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Obituaries

James I. Houck, former managing editor of The Baltimore Sun, dies

James Houck

James I. Houck, former managing editor of The Baltimore Sun who later became managing editor of the Times-Delta/Advance Register in California’s Central Valley, died Dec. 13 of heart failure at Westmark Care Center in Visalia. The former Ellicott City resident was 81.

Mr. Houck was The Sun’s managing editor from 1982 to 1991.

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His tenure coincided with the 1985 winning of a Pulitzer Prize for features reporter Alice Steinbach; the 1986 sale of the A.S. Abell Co. (publishers of the Sunpapers) to Times-Mirror Co., publisher of the Los Angeles Times; the 1987 observance for the newspaper’s 150th anniversary; and a time when management was planning to consolidate the news operations of The Sun and The Evening Sun, which was under the joint editorship of John S. Carroll.

“I just felt that it would become easier for [management] to plan for the future if I weren’t here,” Mr. Houck explained in an Evening Sun interview announcing his 1991 resignation.

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Mr. Houck said: “I came here nine years ago with the intention of staying five,” and added he planned to take off some time to consider what “I should be doing with the last third of my life.”

Other influences of the Houck years included the expansion of “The Sun’s business, sports and features in an effort to appeal to more readers,” according to the 1991 Sun story announcing his departure. “New sections, including Travel, Today in Style, Maryland Live, Maryland Business Weekly, O.C. (Ocean City) and To Your Health were added throughout the 1980s.”

“Jim treated features with respect, gave us an equal seat at the table, and he understood the importance of features not just as a way to attract readers but to give readers another way of understanding the world,” wrote Jan Warrington, a retired psychologist and former Sun features editor, in an email.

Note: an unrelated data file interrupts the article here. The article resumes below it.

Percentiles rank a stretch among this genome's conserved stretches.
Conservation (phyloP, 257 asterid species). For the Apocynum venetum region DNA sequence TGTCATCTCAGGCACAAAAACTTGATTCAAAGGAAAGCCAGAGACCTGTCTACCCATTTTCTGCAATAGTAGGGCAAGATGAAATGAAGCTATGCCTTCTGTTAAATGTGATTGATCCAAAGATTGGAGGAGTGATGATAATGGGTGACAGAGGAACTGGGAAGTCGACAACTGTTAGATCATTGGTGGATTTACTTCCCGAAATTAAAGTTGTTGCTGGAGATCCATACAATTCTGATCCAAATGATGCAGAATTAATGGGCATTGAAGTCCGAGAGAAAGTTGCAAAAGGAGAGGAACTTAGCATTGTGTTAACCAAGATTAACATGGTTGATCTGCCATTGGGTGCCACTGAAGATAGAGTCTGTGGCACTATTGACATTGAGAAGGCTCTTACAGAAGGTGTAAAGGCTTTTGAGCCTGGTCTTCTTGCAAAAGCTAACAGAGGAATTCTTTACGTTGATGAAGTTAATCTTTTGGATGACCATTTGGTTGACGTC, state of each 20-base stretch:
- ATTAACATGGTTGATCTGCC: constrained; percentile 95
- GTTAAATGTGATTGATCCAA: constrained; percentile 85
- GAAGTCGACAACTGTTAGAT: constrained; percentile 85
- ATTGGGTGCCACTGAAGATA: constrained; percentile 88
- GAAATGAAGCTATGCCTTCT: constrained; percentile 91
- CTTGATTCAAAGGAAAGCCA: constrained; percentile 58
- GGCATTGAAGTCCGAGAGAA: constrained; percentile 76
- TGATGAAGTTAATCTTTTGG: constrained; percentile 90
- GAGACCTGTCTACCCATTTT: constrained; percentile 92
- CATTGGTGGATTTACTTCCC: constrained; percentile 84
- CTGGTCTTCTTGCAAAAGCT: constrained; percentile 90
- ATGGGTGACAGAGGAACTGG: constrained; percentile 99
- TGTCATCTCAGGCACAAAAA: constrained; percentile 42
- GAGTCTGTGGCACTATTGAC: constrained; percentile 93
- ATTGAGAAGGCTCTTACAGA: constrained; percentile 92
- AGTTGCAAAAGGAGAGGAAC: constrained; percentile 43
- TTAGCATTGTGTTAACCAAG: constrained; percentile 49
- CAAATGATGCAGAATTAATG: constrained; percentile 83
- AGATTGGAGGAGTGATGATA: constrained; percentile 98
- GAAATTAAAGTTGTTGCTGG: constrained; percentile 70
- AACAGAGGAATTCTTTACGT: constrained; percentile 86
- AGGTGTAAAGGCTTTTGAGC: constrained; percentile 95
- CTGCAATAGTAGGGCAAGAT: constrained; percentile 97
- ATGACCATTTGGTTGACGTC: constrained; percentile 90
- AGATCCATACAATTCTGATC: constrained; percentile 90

“He expected features to be timely and topical, he added staff and expanded the morning and Sunday coverage of entertainment, health and fashion,” Ms. Warrington said.

James Irving Houck — the son of Irving L. Houck, an ice cream maker, and , Mildred M. Anderson Houck, a homemaker — was born and raised in Bakersfield, California, where he graduated from high school and worked as a reporter for the Bakersfield Californian.

He attended Bakersfield College, the University of California at Berkeley and San Francisco State, and was editor of the student newspapers at all three, but did not obtain a bachelor’s degree.

Mr. Houck began his professional newspaper career in 1963 as a reporter for the San Francisco Examiner and rose to become news editor. In 1981, he joined the Dallas Morning News as its Sunday editor, a position he held for a year before coming to Baltimore.

After leaving The Sun Mr. Houck and three former colleagues — Jack Lemmon, who had been editor of The Evening Sun, Ken Paik, photo director, and Frank Starr, Washington bureau chief — established New Century Press, purchased three weeklies based in Rock Rapids, Iowa, and acquired two more papers in Minnesota and two in South Dakota.

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They sold their share of the company in 1995.

Mr. Houck went back to practicing journalism in 1998 when he went to work for the Times-Delta/Advance-Register in Visalia as its city editor.

He was later named assistant managing editor there, a position he held until leaving the papers in 2013.

Mr. Houck returned to the paper in 2014 as a special investigative projects editor until his 2017 retirement, family members said.

A celebration-of-life gathering is being planned for the spring in Visalia.

He is survived by a son, Christopher Houck of Ellicott City; a daughter, Amanda “Mandy” Houck of Corning, New York; his companion of 26 years, Karen Simpson, who retired as an executive administrator from the Bakersfield Californian newspaper; and four grandchildren.

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Another daughter, Caroline Houck, died in 2015. His marriage to the former Patricia Ruth “Trish” Bagley ended in divorce.


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